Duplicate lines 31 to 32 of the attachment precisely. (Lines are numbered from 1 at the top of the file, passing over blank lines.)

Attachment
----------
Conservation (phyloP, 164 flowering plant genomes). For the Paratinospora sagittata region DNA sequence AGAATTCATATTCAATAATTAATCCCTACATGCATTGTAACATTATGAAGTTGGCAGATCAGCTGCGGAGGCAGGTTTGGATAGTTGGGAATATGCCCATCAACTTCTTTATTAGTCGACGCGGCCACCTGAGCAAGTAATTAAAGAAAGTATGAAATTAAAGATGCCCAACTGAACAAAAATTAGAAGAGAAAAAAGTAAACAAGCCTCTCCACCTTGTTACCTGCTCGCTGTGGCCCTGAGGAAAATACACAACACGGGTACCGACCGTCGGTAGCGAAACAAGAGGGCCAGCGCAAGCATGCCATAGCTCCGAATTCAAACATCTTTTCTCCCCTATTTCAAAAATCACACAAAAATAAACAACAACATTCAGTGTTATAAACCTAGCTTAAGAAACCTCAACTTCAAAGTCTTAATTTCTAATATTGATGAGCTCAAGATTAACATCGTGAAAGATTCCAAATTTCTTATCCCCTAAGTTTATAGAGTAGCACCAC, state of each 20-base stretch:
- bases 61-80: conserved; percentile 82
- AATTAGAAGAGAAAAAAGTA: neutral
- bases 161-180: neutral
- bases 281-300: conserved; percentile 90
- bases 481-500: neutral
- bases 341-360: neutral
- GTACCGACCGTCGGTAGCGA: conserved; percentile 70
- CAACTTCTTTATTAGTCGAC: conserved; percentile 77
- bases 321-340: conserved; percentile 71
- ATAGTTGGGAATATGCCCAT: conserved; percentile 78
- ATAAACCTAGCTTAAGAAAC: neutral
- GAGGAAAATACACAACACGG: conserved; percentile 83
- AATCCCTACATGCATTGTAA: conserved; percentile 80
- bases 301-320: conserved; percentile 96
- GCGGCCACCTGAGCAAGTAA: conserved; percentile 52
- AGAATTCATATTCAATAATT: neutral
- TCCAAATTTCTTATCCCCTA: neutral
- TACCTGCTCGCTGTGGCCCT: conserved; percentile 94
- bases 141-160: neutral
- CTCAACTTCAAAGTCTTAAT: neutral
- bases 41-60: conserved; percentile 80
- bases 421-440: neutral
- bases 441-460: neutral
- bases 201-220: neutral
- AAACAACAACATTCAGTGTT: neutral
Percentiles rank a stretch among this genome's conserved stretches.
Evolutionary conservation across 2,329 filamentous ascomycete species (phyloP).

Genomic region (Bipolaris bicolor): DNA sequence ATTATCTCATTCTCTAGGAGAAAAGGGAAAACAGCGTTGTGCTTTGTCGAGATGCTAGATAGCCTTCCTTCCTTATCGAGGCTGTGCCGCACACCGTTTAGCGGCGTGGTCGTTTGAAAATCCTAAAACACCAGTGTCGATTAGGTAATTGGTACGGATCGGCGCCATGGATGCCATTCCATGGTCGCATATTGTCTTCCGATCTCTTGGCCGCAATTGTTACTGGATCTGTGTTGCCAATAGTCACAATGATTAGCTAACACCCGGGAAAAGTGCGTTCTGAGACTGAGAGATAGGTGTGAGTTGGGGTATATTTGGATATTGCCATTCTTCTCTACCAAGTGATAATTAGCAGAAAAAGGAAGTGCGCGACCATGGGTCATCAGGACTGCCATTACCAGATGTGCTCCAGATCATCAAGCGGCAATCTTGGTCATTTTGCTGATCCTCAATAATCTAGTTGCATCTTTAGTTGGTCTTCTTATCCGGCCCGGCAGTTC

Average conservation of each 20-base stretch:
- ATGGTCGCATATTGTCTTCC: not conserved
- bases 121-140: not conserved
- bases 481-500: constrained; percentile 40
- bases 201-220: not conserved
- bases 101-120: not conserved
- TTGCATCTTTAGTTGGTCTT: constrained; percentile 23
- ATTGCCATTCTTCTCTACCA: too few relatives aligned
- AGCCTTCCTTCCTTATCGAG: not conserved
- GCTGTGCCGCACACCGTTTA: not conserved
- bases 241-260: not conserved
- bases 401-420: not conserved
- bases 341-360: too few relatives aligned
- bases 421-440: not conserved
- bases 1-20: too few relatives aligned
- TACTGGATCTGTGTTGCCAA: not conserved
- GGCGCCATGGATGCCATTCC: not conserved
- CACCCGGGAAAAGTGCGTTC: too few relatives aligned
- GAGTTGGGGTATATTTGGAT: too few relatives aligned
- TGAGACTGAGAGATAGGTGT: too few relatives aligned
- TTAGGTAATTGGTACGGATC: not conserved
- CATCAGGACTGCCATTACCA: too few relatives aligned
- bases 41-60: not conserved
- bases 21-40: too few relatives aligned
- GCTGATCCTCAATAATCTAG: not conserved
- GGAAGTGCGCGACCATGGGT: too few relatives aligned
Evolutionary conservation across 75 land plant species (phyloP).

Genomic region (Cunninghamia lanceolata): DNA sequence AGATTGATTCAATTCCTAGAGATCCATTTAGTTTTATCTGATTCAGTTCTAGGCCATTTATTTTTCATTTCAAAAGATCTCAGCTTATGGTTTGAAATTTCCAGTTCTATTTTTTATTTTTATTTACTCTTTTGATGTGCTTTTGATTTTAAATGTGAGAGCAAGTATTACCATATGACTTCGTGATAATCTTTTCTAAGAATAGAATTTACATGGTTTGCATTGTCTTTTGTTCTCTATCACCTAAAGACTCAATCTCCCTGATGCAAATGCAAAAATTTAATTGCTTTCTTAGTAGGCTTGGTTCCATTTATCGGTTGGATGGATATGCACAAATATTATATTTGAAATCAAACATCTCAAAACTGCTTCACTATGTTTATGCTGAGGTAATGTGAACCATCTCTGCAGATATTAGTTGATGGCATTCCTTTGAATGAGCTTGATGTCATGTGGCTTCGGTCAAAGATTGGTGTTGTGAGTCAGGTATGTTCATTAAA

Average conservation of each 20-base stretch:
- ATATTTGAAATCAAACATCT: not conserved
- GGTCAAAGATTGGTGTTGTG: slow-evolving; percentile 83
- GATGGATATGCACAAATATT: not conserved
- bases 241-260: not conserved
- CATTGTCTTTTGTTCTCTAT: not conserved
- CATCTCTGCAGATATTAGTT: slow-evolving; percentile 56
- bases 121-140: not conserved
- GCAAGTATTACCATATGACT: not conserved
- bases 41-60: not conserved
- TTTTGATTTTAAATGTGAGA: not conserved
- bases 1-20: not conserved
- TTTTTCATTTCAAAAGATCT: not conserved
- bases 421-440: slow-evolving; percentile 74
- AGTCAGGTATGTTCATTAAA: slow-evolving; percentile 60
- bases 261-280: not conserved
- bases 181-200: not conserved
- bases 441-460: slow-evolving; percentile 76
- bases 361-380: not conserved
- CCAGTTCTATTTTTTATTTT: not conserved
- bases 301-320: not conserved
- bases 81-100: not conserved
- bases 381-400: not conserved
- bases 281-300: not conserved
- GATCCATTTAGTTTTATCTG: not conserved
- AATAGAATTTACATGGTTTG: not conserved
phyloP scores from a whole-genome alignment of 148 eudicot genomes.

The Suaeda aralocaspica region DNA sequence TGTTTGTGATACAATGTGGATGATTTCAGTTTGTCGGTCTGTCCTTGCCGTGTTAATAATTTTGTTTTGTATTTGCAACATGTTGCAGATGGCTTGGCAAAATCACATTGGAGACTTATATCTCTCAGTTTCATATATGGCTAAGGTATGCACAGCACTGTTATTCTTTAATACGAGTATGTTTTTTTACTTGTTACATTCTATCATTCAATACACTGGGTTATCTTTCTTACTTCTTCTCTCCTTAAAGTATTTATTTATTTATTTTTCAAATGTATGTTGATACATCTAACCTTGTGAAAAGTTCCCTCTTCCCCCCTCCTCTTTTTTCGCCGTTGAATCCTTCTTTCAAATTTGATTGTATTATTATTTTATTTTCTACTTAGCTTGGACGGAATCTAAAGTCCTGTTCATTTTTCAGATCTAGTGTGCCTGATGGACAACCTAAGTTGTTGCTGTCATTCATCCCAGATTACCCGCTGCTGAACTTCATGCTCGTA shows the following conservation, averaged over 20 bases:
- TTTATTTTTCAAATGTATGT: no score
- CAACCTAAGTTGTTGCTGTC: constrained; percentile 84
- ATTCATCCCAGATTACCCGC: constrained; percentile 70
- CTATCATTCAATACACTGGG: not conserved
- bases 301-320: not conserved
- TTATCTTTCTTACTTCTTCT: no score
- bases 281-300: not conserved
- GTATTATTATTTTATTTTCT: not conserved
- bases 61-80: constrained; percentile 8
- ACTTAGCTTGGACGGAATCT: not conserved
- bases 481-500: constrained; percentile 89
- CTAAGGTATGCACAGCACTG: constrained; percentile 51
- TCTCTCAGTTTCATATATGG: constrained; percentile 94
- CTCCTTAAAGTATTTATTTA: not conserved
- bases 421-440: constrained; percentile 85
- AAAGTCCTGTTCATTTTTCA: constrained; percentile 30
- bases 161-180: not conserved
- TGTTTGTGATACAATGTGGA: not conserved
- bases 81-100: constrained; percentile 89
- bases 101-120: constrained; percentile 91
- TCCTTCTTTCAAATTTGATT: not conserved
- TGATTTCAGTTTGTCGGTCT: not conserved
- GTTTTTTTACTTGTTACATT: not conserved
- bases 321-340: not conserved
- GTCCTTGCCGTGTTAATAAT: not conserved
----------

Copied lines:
- ATGGTCGCATATTGTCTTCC: not conserved
- bases 121-140: not conserved